(E) It goes without saying that some of the best biotech firms and researchers are working no stop to find a vaccine against the COVID-19 virus. Today, Moderna ,a biotech company based in Boston, is testing its mRNA-1273 vaccine on humans.
In molecular biology, messenger RNA (mRNA) plays a vital role in human biology, specifically in a process known as protein synthesis. mRNA is a single-stranded molecule that carries genetic code from DNA in a cell’s nucleus to ribosomes, the cell’s protein-making machinery.
Moderna has developed its mRNA technology platform that “functions like an operating system on a computer. It is designed so that it can plug and play interchangeably with different programs. In our case, the “program” or “app” is our mRNA drug – the unique mRNA sequence that codes for a protein.”
Following is the timeline of their mRNA-1273 pioneering vaccine work:
- “On January 11, 2020, the Chinese authorities shared the genetic sequence of the novel coronavirus.
- On January 13, 2020, the U.S. National Institutes of Health (NIH) and Moderna’s infectious disease research team finalized the sequence for mRNA-1273, the Company’s vaccine against the novel coronavirus. At that time, the National Institute of Allergy and Infectious Diseases (NIAID), part of NIH, disclosed their intent to run a Phase 1 study using the mRNA-1273 vaccine in response to the coronavirus threat and Moderna mobilized toward clinical manufacture. Manufacture of this batch was funded by the Coalition for Epidemic Preparedness Innovations (CEPI).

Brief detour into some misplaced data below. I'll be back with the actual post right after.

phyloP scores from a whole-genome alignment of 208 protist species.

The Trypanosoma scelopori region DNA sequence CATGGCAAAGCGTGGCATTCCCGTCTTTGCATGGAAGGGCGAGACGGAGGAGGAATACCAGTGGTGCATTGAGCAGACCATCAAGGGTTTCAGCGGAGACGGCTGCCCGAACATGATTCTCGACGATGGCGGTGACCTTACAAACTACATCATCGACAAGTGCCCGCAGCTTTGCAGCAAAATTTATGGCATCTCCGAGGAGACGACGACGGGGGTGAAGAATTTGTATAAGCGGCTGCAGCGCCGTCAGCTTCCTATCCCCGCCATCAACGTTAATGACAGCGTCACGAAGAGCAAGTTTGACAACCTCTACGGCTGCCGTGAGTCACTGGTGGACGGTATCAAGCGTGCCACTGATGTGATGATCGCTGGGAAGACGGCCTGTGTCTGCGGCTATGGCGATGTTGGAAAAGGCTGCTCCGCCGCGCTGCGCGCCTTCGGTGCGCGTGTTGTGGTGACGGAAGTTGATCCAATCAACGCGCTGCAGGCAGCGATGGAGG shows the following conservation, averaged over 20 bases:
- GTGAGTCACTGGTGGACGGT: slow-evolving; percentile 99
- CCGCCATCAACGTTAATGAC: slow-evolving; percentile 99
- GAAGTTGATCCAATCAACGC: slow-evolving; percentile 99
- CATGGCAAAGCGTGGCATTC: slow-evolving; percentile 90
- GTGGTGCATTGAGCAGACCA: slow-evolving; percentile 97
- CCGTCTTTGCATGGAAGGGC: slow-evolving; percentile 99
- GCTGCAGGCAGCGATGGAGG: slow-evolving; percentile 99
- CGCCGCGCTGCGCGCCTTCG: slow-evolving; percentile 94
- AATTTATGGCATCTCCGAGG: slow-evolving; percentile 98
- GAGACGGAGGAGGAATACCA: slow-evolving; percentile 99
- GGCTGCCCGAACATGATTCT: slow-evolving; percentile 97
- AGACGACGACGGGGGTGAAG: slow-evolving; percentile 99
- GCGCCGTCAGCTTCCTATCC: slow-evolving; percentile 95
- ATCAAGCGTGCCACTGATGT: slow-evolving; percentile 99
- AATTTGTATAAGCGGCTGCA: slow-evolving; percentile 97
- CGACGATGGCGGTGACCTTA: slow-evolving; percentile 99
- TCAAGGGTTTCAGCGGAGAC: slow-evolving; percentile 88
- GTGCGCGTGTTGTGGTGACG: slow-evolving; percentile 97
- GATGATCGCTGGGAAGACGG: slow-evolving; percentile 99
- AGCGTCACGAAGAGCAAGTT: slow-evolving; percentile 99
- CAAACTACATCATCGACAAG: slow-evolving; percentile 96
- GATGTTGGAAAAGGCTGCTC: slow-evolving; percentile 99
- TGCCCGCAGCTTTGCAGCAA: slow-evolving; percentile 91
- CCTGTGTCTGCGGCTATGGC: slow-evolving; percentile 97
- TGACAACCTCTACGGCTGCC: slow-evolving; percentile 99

- On February 7, 2020, the first clinical batch, including fill and finishing of vials, was completed, a total of 25 days from sequence selection to vaccine manufacture. The batch then proceeded to analytical testing for release.
- On February 24, 2020, the clinical batch was shipped from Moderna to the NIH for use in their Phase 1 clinical study.
- On March 4, 2020, the U.S. Food and Drug Administration (FDA) completed its review of the Investigational New Drug (IND) application filed by the NIH for mRNA-1273 and allowed to the study to proceed to begin clinical trials.
- On March 16, 2020, the NIH announced that the first participant in its Phase 1 study for mRNA-1273 was dosed, a total of 63 days from sequence selection to first human dosing.
This Phase 1 study will provide important data on the safety and immunogenicity of mRNA-1273. Immunogenicity means the ability of the vaccine to induce an immune response in participants. The open-label trial is expected to enroll 45 healthy adult volunteers ages 18 to 55 years over approximately six weeks.”
Note: The picture above is a vaccination.
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